He describes how, after receiving some very bad news from his doctor, he dived into the whole “quantified self” thing with his health data. Looking back on it, he concludes:

If I were still in the startup game, I have a pretty good idea of which industry I’d want to disrupt.

Thursday, January 26th, 2012

Cool your eyes don’t change

At last November’s Build conference I gave a talk on digital preservation called All Our Yesterdays:

Our communication methods have improved over time, from stone tablets, papyrus, and vellum through to the printing press and the World Wide Web. But while the web has democratised publishing, allowing anyone to share ideas with a global audience, it doesn’t appear to be the best medium for preserving our cultural resources: websites and documents disappear down the digital memory hole every day. This presentation will look at the scale of the problem and propose methods for tackling our collective data loss.

The video is now on vimeo.

The audio has been huffduffed.

Adactio: Articles—All Our Yesterdays on Huffduffer

I’ve published a transcription over in the “articles” section.

I blogged a list of relevant links shortly after the presentation.

You can also download the slides or view them on speakerdeck but, as usual, they won’t make much sense out of context.

I hope you’ll enjoy watching or reading or listening to the talk as much as I enjoyed presenting it.

Sunday, January 1st, 2012

The Fermi Paradox, Self-Replicating Probes, and the Interstellar Transportation Bandwidth

Re-examining Von Neumann probes, reconciling their apparent scarcity with the Fermi paradox.

Tuesday, November 15th, 2011

Speaking, not hacking

I spent last week in Belfast for the Build conference, so I did.

The fun kicked off with a workshop on responsive enhancement which was a lot of fun. Toby has written a report of the day outlining all of the elements that came together for a successful workshop.

The day of the conference itself was filled with inspiring, uplifting talks full of positive energy …except for mine. My talk—All Our Yesterdays—had an underlying sense of anger, especially when I spoke about the destruction of Geocities. If you heard the talk and you’d like to explore some of the resources I mentioned, here’s a grab-bag of links:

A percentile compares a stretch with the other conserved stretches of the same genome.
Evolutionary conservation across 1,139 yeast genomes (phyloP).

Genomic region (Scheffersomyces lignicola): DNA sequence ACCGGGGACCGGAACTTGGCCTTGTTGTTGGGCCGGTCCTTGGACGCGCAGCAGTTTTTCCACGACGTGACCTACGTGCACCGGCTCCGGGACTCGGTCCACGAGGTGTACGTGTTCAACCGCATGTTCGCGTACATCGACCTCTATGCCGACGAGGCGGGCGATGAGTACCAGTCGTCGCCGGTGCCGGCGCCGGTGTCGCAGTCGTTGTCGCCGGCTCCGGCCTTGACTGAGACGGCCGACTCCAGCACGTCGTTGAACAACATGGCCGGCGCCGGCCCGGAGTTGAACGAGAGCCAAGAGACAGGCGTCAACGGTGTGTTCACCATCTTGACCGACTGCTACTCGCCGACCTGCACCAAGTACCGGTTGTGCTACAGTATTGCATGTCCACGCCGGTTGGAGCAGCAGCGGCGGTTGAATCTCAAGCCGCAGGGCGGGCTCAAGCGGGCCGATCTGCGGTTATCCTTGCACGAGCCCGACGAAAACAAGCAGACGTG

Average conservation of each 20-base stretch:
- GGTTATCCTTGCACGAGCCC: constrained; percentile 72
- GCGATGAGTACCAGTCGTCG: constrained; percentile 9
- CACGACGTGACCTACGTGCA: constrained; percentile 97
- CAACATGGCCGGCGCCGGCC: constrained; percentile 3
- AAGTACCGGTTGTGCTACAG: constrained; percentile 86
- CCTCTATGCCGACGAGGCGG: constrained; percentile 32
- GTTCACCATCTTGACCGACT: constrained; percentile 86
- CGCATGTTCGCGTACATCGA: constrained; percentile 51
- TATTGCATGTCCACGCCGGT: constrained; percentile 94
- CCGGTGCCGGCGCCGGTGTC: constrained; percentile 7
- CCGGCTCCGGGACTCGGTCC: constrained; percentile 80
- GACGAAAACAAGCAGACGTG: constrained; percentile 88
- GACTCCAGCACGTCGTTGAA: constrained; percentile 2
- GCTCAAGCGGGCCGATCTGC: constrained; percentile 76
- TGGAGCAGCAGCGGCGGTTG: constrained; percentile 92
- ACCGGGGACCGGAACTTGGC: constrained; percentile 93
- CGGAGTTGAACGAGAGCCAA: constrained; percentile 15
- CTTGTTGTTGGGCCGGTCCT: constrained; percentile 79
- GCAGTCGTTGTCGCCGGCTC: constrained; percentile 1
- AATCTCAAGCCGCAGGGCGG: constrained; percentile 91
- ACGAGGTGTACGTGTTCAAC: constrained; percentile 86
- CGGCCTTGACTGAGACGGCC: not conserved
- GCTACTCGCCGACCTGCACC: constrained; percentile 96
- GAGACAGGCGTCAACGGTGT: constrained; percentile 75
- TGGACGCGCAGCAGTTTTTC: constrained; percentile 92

I thought I had delivered the talk reasonably well only to discover that my American friends in the audience misinterpreted my quote from Tim Berners-Lee as “Cool your eyes don’t change.”

Still, it was wonderfully surreal to be introduced by Jesse Thorn.

Build Jeremy Keith

My appearance at Build was an eleventh hour affair. Ethan was originally set to speak but he had to cancel. Andy asked me to step in. At first I didn’t think it would be possible. Last Thursday—the day of the conference—was the day I was supposed to fly to San Francisco for Science Hack Day. Luckily I was able to change my flight.

That’s why I was up at the crack of dawn the day after Build to catch an early-morning flight to Heathrow where I would have to dash from the lowest to the highest numbered terminal to get on my transatlantic hackrocket.

So you can imagine how my heart sank as I sat in the departure lounge of Belfast International Airport listening to the announcement of a delay to the first flight. First it was one hour. Then two.

When I did finally make it to Heathrow, there was no chance of making the flight to San Francisco. I was hoping that perhaps it too had been delayed by the foggy weather conditions but no, it took off right on time. Without me.

As my flight from Belfast was a completely separate booking rather than a connecting flight, I couldn’t get on a later flight unless I paid the full fare. So I simply accepted my fate.

C’est la vie, c’est it is.